In the world of high finance, top executives can walk away with seven- and eight-figure bonuses even after flushing their firms down the toilet. (Think, Bear Stearns; Lehman) But under a new Supreme Court decision, public interest lawyers who succeed in hard-fought federal civil rights suits are exceedingly unlikely to see any bonuses in the fee awards permitted under the law.
The Supreme Court’s 5-4 decision last week in Perdue v. Kenny A. [April 21] threw out a $10.5 million fee award for a group of public interest and private attorneys for work over an eight-year period in a suit that succeeded in overhauling Georgia’s dangerous and dysfunctional foster care system. Lawyers in the case still stand to get at least $6 million for the nearly 30,000 hours spent investigating and litigating the suit. But the ruling represents a setback for lawyers who take on difficult institutional reform litigation with no assurance of eventual reimbursement and ultimately prevail, but only in the face of years of dogged resistance from government lawyers.
In Kenny A., lawyers from the New York City-based group Children’s Rights teamed with attorneys from the Atlanta firm Bondurant, Mixson & Elmore in filing suit in 2002 on behalf of a class of 3,000 abused or neglected children in Georgia’s foster care system. Three years later, the suit resulted in a mediated consent decree requiring extensive reforms in foster care in two metropolitan Atlanta counties, Fulton and DeKalb.
With the decree signed, the plaintiffs’ lawyers applied for attorneys’ fees, as permitted under federal civil rights laws. They asked for $14 million. Half of the amount was based on hours billed at prevailing rates in the Atlanta area. The other half was an enhancement based on superior work and results.
Lawyers for the state, who had fought the case with every possible pretrial motion and dilatory tactic, objected to the proposed fee. After scrutinizing the fee application, Senior U.S. District Court Judge Marvin Shoob trimmed the basic amount to $6 million, but added a 75 percent enhancement based on, among other factors, the “extraordinary results” achieved. Shoob added that the lawyers had shown “a higher degree of skill commitment, dedication, and professionalism” than he had seen in attorneys in any previous case in his 27 years on the bench.
That was not enough for the Supreme Court’s conservatives, who decided that Shoob had gone overboard in approving a 75 percent enhancement. For the majority, Justice Samuel A. Alito Jr. sneered at the fee award as a “windfall” for the lawyers.
The decision marked the Court’s most extended discussion of when, if ever, a fee award can be increased because of exceptional performance or difficulties. In 2002, the Court endorsed an approach to fee awards developed in lower federal courts known as the “lodestar method.” That approach calls on federal judges to apply the prevailing rates for legal services in the area the “lodestar” to the billable hours documented by the successful lawyers. In passing, the Court indicated that enhancements might be permitted in extraordinary circumstances.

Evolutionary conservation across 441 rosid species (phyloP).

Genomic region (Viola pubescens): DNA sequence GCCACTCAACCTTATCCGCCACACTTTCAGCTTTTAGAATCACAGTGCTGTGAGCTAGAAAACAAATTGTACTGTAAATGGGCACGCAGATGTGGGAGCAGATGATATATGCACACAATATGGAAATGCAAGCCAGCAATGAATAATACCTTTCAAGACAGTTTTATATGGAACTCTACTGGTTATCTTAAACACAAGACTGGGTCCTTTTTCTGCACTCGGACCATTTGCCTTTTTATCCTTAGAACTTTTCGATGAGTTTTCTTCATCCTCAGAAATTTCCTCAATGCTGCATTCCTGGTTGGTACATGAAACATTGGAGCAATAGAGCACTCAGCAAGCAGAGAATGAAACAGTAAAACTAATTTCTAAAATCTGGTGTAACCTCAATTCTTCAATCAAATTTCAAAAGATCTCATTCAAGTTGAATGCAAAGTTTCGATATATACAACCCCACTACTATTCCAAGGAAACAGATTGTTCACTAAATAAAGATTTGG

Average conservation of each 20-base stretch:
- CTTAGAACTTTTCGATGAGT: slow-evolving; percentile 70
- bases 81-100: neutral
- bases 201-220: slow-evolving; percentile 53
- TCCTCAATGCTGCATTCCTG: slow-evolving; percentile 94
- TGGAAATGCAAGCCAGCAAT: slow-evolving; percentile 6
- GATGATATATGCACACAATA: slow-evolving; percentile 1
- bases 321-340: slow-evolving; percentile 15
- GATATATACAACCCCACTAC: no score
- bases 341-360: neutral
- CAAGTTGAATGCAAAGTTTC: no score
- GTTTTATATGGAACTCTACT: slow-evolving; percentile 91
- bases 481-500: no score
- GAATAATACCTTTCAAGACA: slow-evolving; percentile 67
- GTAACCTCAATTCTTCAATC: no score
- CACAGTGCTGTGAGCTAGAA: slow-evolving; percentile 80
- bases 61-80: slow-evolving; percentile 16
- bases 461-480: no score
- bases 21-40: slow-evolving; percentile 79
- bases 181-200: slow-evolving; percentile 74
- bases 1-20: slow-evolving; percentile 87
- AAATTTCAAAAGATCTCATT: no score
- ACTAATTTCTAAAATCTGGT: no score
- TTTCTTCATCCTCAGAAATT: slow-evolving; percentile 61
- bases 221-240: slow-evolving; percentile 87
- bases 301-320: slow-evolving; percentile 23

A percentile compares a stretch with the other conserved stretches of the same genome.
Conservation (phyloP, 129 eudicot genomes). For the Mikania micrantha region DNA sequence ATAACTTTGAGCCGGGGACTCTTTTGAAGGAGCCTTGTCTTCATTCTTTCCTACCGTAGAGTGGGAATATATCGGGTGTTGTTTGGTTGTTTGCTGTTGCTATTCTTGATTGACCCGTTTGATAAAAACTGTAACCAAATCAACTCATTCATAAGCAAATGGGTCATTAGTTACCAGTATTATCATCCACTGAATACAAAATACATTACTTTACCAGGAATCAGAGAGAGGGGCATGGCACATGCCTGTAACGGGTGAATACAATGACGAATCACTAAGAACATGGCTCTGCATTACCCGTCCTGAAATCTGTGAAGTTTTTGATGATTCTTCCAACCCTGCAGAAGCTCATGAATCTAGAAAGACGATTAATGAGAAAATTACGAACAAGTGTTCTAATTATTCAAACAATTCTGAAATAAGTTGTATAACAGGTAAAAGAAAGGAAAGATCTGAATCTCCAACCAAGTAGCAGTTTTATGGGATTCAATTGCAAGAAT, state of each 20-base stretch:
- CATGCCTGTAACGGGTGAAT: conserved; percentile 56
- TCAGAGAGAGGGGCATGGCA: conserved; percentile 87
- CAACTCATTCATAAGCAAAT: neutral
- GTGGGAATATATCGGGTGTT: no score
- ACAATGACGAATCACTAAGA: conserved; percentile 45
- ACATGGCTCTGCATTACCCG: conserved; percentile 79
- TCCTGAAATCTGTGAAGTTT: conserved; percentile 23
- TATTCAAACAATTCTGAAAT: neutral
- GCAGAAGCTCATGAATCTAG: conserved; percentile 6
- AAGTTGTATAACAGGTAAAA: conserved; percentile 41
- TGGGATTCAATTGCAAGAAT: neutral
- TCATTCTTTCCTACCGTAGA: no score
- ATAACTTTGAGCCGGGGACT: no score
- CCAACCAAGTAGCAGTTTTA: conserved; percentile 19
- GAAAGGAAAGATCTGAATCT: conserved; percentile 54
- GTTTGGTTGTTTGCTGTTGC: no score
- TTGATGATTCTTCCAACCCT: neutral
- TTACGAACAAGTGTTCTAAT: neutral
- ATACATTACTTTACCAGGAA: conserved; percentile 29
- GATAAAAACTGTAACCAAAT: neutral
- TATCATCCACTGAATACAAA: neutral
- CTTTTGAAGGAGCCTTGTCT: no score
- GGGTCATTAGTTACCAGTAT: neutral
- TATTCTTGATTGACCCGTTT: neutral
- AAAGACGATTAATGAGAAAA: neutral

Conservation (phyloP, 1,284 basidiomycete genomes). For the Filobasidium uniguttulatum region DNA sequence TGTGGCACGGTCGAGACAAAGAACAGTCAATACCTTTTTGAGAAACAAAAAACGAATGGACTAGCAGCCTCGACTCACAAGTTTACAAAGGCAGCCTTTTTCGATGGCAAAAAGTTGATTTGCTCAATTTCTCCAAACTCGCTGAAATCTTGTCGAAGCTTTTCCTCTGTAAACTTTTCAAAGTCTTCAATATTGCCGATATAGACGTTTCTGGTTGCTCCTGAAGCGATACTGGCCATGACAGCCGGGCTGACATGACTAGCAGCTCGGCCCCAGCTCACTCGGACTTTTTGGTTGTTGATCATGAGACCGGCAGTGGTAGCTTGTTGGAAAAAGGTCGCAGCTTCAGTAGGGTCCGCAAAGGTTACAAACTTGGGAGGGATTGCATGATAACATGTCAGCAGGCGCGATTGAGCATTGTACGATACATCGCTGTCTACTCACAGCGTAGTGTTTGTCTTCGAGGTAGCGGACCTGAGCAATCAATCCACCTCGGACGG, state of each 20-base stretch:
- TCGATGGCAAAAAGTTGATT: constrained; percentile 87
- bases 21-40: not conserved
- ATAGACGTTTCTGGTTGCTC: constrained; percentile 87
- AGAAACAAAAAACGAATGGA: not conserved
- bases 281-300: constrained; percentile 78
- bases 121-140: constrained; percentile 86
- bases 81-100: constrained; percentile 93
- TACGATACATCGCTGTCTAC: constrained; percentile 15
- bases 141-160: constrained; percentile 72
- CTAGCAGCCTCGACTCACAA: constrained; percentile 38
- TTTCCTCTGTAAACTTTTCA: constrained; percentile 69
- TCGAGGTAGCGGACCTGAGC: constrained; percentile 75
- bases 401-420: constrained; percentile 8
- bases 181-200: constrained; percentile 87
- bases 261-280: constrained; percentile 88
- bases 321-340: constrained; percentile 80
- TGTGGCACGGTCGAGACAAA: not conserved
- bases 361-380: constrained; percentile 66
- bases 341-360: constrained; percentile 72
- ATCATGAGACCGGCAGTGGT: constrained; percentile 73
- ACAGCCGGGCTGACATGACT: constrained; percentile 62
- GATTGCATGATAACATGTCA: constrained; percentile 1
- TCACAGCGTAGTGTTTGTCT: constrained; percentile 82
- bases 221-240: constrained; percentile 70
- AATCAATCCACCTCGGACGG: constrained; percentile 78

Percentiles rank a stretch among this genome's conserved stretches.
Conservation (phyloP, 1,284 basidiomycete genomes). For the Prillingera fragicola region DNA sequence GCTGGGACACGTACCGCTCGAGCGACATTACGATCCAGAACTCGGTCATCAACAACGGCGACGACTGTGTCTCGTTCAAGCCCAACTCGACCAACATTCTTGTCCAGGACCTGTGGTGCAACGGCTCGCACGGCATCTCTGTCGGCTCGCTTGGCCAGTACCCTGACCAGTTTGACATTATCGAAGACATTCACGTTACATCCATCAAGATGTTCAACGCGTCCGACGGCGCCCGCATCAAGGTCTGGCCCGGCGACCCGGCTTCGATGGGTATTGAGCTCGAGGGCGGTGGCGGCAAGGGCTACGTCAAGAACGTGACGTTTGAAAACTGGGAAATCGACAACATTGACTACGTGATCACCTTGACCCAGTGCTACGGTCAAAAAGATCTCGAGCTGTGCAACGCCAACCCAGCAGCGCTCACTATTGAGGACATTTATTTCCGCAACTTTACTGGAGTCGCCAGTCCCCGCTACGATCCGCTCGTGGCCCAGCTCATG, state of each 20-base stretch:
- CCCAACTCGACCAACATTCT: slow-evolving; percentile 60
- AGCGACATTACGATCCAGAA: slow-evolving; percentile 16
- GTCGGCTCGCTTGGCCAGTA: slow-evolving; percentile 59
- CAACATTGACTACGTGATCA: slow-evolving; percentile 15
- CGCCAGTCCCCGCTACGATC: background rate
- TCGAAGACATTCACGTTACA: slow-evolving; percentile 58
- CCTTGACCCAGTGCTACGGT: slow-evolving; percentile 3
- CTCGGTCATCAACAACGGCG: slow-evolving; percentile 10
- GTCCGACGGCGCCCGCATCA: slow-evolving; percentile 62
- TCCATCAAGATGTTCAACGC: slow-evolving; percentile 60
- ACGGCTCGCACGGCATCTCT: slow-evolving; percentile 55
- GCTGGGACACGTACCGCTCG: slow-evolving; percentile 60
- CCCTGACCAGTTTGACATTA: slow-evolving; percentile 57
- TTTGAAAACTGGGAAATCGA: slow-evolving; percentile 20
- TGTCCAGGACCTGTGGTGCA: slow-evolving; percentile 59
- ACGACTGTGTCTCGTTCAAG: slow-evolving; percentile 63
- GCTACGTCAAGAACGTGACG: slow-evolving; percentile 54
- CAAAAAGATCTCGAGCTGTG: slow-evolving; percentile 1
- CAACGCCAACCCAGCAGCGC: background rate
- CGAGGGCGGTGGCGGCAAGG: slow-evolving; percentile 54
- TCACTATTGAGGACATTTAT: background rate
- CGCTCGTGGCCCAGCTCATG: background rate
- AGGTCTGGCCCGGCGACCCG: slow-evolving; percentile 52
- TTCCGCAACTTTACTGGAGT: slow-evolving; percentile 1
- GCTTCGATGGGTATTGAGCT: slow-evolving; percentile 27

The good news for public interest lawyers in the new case is that the Court reaffirmed its in-passing comment. The bad news is that the five-justice majority declared “a strong presumption” that the lodestar amount is sufficient. Lawyers seeking an enhancement, Alito explained, must identify and prove with specificity the factors showing the lodestar fee to be inadequate. Justices Anthony M. Kennedy and Clarence Thomas added brief concurrences to underscore that enhancements would be permitted in Kennedy’s words “only in the rarest circumstances.”
Writing for the four liberal dissenters, Justice Stephen G. Breyer detailed both the difficulties in the case and the importance of the result in arguing for upholding the fee award. Evidence in the case filled 20 large boxes, Breyer said, and the record covered 18,000 pages. The suit documented unsanitary and unsafe conditions in foster care shelters and inadequate medical and mental health services. Children were at risk of assault or sexual abuse by other children or even by staff.
The state’s Office of the Child Advocate had complained about the problems, but to no avail until the civil rights suit, Breyer noted. “If this is not an exceptional case,” he concluded, “what is?”
In his opinion, Alito noted that attorneys’ fees in civil rights cases against government agencies are often paid for, in effect, by state and local taxpayers. The money used to pay the fees, he complained, “is money that cannot be used for programs that provide vital public services.” Tellingly, Alito expressed no concern about the money that the state spent litigating the case, including $2.4 million on outside counsel.
Marcia Robinson Lowry, executive director of Children’s Rights, voiced confidence afterward that the lawyers will be able to justify an enhanced fee when the case returns to lower federal courts. Perhaps. But Carl Tobias, a professor at the University of Richmond Law School, aptly observed that the ruling makes any bonuses in civil rights cases far less likely in the future. “The whole mood and tone of the opinion,” Tobias told the Atlanta Journal-Constitution, “is that it’s going to have to be an extraordinary situation.”